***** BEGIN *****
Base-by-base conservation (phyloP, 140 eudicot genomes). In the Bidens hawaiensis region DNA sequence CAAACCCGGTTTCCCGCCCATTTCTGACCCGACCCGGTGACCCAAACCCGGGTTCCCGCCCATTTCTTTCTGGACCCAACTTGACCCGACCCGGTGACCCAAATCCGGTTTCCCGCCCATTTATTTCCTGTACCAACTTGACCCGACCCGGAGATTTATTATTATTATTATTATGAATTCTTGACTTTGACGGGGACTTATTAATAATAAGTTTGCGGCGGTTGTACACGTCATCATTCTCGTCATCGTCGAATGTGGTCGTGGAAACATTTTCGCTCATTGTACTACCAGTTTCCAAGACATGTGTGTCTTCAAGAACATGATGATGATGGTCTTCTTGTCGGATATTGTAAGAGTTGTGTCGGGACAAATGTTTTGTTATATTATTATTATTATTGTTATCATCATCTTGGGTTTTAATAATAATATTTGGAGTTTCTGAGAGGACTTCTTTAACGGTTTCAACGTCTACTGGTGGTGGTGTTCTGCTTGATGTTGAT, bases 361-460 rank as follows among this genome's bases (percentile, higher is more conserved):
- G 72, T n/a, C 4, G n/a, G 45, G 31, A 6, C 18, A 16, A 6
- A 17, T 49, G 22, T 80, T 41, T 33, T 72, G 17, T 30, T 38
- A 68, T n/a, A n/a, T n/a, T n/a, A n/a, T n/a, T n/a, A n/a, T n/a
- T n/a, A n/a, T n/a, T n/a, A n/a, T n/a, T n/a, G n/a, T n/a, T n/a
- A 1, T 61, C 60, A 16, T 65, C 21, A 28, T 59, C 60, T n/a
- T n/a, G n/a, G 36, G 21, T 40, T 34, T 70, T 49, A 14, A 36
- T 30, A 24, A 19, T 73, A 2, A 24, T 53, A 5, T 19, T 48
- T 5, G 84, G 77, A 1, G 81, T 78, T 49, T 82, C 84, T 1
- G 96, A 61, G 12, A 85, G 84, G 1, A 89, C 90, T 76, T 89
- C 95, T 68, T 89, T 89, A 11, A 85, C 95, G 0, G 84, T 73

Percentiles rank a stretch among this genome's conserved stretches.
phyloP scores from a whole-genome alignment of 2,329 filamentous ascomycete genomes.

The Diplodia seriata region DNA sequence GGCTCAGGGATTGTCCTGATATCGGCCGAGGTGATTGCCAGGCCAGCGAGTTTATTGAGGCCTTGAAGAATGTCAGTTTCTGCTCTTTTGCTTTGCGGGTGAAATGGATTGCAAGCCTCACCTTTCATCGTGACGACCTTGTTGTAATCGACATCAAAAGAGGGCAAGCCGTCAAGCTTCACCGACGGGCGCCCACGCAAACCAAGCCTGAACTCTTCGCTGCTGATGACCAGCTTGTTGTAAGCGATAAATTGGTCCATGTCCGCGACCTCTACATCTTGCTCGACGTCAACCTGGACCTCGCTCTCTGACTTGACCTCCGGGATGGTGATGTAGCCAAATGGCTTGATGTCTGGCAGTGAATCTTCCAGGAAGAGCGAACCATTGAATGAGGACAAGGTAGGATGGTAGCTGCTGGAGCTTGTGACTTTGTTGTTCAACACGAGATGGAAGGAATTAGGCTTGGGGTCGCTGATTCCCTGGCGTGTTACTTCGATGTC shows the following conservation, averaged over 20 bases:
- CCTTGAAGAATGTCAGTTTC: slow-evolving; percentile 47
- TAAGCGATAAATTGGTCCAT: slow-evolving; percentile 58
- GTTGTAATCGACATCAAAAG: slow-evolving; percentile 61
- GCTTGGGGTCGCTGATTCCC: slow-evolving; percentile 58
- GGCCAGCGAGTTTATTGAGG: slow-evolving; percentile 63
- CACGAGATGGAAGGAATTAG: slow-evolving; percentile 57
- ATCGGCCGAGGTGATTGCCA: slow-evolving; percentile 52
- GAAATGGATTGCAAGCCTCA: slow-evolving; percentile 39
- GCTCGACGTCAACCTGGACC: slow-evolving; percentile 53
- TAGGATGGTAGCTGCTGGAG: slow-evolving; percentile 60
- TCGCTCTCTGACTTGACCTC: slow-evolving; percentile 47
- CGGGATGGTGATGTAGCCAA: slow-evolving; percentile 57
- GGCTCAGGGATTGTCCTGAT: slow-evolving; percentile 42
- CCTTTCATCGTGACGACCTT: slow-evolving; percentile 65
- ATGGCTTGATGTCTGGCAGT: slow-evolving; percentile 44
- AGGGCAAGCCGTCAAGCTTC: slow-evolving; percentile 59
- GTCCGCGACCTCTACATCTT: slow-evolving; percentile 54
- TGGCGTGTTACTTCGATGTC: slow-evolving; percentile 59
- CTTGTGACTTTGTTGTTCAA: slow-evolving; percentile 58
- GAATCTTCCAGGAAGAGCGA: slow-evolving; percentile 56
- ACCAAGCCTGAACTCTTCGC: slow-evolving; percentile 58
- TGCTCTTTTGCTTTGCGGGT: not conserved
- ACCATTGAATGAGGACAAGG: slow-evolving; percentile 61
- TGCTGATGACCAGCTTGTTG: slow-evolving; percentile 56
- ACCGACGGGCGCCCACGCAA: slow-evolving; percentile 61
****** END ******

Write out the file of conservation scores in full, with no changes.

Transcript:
Base-by-base conservation (phyloP, 140 eudicot genomes). In the Bidens hawaiensis region DNA sequence CAAACCCGGTTTCCCGCCCATTTCTGACCCGACCCGGTGACCCAAACCCGGGTTCCCGCCCATTTCTTTCTGGACCCAACTTGACCCGACCCGGTGACCCAAATCCGGTTTCCCGCCCATTTATTTCCTGTACCAACTTGACCCGACCCGGAGATTTATTATTATTATTATTATGAATTCTTGACTTTGACGGGGACTTATTAATAATAAGTTTGCGGCGGTTGTACACGTCATCATTCTCGTCATCGTCGAATGTGGTCGTGGAAACATTTTCGCTCATTGTACTACCAGTTTCCAAGACATGTGTGTCTTCAAGAACATGATGATGATGGTCTTCTTGTCGGATATTGTAAGAGTTGTGTCGGGACAAATGTTTTGTTATATTATTATTATTATTGTTATCATCATCTTGGGTTTTAATAATAATATTTGGAGTTTCTGAGAGGACTTCTTTAACGGTTTCAACGTCTACTGGTGGTGGTGTTCTGCTTGATGTTGAT, bases 361-460 rank as follows among this genome's bases (percentile, higher is more conserved):
- G 72, T n/a, C 4, G n/a, G 45, G 31, A 6, C 18, A 16, A 6
- A 17, T 49, G 22, T 80, T 41, T 33, T 72, G 17, T 30, T 38
- A 68, T n/a, A n/a, T n/a, T n/a, A n/a, T n/a, T n/a, A n/a, T n/a
- T n/a, A n/a, T n/a, T n/a, A n/a, T n/a, T n/a, G n/a, T n/a, T n/a
- A 1, T 61, C 60, A 16, T 65, C 21, A 28, T 59, C 60, T n/a
- T n/a, G n/a, G 36, G 21, T 40, T 34, T 70, T 49, A 14, A 36
- T 30, A 24, A 19, T 73, A 2, A 24, T 53, A 5, T 19, T 48
- T 5, G 84, G 77, A 1, G 81, T 78, T 49, T 82, C 84, T 1
- G 96, A 61, G 12, A 85, G 84, G 1, A 89, C 90, T 76, T 89
- C 95, T 68, T 89, T 89, A 11, A 85, C 95, G 0, G 84, T 73

Percentiles rank a stretch among this genome's conserved stretches.
phyloP scores from a whole-genome alignment of 2,329 filamentous ascomycete genomes.

The Diplodia seriata region DNA sequence GGCTCAGGGATTGTCCTGATATCGGCCGAGGTGATTGCCAGGCCAGCGAGTTTATTGAGGCCTTGAAGAATGTCAGTTTCTGCTCTTTTGCTTTGCGGGTGAAATGGATTGCAAGCCTCACCTTTCATCGTGACGACCTTGTTGTAATCGACATCAAAAGAGGGCAAGCCGTCAAGCTTCACCGACGGGCGCCCACGCAAACCAAGCCTGAACTCTTCGCTGCTGATGACCAGCTTGTTGTAAGCGATAAATTGGTCCATGTCCGCGACCTCTACATCTTGCTCGACGTCAACCTGGACCTCGCTCTCTGACTTGACCTCCGGGATGGTGATGTAGCCAAATGGCTTGATGTCTGGCAGTGAATCTTCCAGGAAGAGCGAACCATTGAATGAGGACAAGGTAGGATGGTAGCTGCTGGAGCTTGTGACTTTGTTGTTCAACACGAGATGGAAGGAATTAGGCTTGGGGTCGCTGATTCCCTGGCGTGTTACTTCGATGTC shows the following conservation, averaged over 20 bases:
- CCTTGAAGAATGTCAGTTTC: slow-evolving; percentile 47
- TAAGCGATAAATTGGTCCAT: slow-evolving; percentile 58
- GTTGTAATCGACATCAAAAG: slow-evolving; percentile 61
- GCTTGGGGTCGCTGATTCCC: slow-evolving; percentile 58
- GGCCAGCGAGTTTATTGAGG: slow-evolving; percentile 63
- CACGAGATGGAAGGAATTAG: slow-evolving; percentile 57
- ATCGGCCGAGGTGATTGCCA: slow-evolving; percentile 52
- GAAATGGATTGCAAGCCTCA: slow-evolving; percentile 39
- GCTCGACGTCAACCTGGACC: slow-evolving; percentile 53
- TAGGATGGTAGCTGCTGGAG: slow-evolving; percentile 60
- TCGCTCTCTGACTTGACCTC: slow-evolving; percentile 47
- CGGGATGGTGATGTAGCCAA: slow-evolving; percentile 57
- GGCTCAGGGATTGTCCTGAT: slow-evolving; percentile 42
- CCTTTCATCGTGACGACCTT: slow-evolving; percentile 65
- ATGGCTTGATGTCTGGCAGT: slow-evolving; percentile 44
- AGGGCAAGCCGTCAAGCTTC: slow-evolving; percentile 59
- GTCCGCGACCTCTACATCTT: slow-evolving; percentile 54
- TGGCGTGTTACTTCGATGTC: slow-evolving; percentile 59
- CTTGTGACTTTGTTGTTCAA: slow-evolving; percentile 58
- GAATCTTCCAGGAAGAGCGA: slow-evolving; percentile 56
- ACCAAGCCTGAACTCTTCGC: slow-evolving; percentile 58
- TGCTCTTTTGCTTTGCGGGT: not conserved
- ACCATTGAATGAGGACAAGG: slow-evolving; percentile 61
- TGCTGATGACCAGCTTGTTG: slow-evolving; percentile 56
- ACCGACGGGCGCCCACGCAA: slow-evolving; percentile 61